When looking at new technologies and how to implement them, Ron Reed, senior manager, airport sector strategy for SITA Airport Solutions Line, says getting worked up about the latest gadgets is not exactly the way to go. Instead, he says, technology needs to be installed based on the pain points of the airport.
“What is the local issue that an airport is trying to resolve,” asks Reed. “Those issues vary from airport to airport.”
At SITA, Reed says, the goal is to help set the standards. “So when airports want to adopt a certain technology, the standards are there to support the tenants so that when you travel from airport to airport you get the same level of consistency in terms of the use of that technology that’s being deployed.”
According to the 10th SITA and Airline Business Airline IT Trends Survey, the key to cost reductions and ancillary revenues in the face of high fuel costs can be found online. Among airlines, the survey found that the average airline spends 2.2 percent of its revenue on IT — about $11 billion this year, a five percent increase over last year. Reed says this kind of investment can help airports by improving passenger service as well.
“What airports have to consider when they’re doing their plan is what is the future of air travel?” comments Reed. “How will customers continue to demand a certain amount of service, and how can technology enable you to provide that type of service to your passengers?”
Reed says a big piece of this will be in self-service, optimizing technology passengers already use and are familiar with — for example, more than 50 percent of passengers already use self-service kiosks.
“Self-service is continuing to transform how passengers travel,” Reed says. And it’s not just at check-in.
“Self-service will become pervasive throughout the whole travel journey — at the gate; self-boarding technology; self-tagging where you would tag your own bag; self-service to file claims when your bags are missing. This is in response to passengers needs.”
The biggest inhibitor of using self-service kiosks is the need to check bags. But, Reed says, self-tagging is on its way, already implemented at Montreal.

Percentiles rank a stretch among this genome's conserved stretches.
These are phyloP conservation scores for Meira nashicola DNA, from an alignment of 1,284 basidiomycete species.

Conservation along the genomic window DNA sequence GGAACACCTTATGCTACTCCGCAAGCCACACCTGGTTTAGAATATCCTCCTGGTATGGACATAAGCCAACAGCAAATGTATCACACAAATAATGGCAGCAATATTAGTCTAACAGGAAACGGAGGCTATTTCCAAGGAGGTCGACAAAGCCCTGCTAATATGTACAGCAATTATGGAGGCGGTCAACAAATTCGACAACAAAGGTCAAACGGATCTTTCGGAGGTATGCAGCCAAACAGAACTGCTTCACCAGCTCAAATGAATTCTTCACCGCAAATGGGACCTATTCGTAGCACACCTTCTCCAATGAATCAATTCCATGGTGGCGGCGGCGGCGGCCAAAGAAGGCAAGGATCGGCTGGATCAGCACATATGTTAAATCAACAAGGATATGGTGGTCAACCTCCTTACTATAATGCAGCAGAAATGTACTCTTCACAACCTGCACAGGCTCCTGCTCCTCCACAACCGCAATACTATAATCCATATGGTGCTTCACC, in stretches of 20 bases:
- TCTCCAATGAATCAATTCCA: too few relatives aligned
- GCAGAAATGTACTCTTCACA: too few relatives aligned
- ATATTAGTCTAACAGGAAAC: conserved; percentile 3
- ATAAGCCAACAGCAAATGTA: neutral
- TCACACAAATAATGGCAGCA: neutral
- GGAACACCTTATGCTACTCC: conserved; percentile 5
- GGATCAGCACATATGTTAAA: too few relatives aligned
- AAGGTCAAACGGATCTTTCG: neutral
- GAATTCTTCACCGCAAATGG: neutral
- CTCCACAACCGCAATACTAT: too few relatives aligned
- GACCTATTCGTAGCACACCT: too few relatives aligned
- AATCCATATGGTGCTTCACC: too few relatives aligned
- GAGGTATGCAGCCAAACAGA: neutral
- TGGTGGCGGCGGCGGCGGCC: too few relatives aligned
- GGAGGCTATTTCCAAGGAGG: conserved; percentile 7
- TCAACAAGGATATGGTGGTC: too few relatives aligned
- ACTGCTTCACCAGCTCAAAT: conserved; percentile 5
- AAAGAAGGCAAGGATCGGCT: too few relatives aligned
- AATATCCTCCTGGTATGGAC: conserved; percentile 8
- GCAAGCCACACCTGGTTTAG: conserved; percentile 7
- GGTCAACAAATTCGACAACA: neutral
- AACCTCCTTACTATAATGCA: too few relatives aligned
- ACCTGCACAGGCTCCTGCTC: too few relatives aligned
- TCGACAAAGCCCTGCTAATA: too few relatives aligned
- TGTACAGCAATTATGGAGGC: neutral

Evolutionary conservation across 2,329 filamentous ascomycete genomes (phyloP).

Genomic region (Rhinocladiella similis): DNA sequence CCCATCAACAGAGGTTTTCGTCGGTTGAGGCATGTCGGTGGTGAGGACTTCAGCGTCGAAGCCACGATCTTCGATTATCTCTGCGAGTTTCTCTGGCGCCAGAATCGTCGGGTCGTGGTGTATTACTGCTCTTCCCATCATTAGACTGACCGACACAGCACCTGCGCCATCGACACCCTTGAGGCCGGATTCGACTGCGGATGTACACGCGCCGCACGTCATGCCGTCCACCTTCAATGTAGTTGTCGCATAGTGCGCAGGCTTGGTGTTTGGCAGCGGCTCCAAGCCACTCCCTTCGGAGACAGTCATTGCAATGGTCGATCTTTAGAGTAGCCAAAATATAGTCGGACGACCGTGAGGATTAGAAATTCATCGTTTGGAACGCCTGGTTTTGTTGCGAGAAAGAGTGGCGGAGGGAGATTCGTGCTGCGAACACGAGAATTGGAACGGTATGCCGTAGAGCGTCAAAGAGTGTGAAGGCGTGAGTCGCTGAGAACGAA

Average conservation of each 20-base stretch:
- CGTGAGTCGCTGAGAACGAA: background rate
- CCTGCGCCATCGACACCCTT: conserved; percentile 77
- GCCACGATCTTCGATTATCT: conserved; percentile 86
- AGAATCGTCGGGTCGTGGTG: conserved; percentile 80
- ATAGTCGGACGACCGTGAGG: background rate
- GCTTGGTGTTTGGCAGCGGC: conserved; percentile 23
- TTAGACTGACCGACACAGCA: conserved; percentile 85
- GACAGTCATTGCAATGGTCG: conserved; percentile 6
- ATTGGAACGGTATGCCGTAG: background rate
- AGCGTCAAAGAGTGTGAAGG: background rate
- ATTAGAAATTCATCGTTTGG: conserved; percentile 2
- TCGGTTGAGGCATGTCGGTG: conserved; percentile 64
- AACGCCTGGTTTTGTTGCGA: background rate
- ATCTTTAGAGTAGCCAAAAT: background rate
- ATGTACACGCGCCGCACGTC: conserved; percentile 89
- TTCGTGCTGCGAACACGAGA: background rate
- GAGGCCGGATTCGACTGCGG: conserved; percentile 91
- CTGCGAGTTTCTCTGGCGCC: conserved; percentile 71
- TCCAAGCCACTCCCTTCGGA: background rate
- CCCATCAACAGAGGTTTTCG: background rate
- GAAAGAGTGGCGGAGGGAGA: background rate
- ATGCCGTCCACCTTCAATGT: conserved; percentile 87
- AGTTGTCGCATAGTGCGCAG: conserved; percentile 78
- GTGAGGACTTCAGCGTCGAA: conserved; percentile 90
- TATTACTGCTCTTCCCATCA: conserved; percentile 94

He says the success of self-service will be in giving passengers control over their journey and improving communications.
“[Passengers] want to stay connected, so mobility is the big area of focus as well,” Reed says. He notes that more than 90 percent of airline passengers carry a mobile device.
Reed says text messaging in particular will be key — such as sending passengers texts to let them know if their gate changes, flight is delayed, or baggage was not on the plane with them — before they spend 45 minutes waiting at the carousel.
“The industry, as vast as its network is, we can never totally do away with disruptions,” Reed comments. “But we can minimize the impact it has on passengers.”
Recent research from SITA shows that the world’s 3.2 billion cell phones — which, at current growth rates, will be five billion by 2011 — could, if used correctly, save the airline industry up to $600 million, simply by reducing flight delays.
The technology could bring an increase in revenue for airports as well. During a trial at Manchester Airport in the U.K., redemption of vouchers sent to passengers’ cell phones resulted in 45 percent higher spending than among other shoppers.
The biggest piece of the puzzle to reaching this goal? Getting the stakeholders to work together, Reed says.
SITA also announces a partnership with Stratech Systems Limited to support airlines and airports with foreign objects and debris (FOD) removal on runways. The partnership will be the world’s first intelligence vision-based airfield/runway surveillance system for airport customers allowing them to identify, track, and display FOD in real time. Following a successful 15-month trial, Stratech’s all-weather iFerret™ solution will be tested by FAA this winter at Chicago’s O’Hare International Airport.
Investment in I.T. Remains Bullish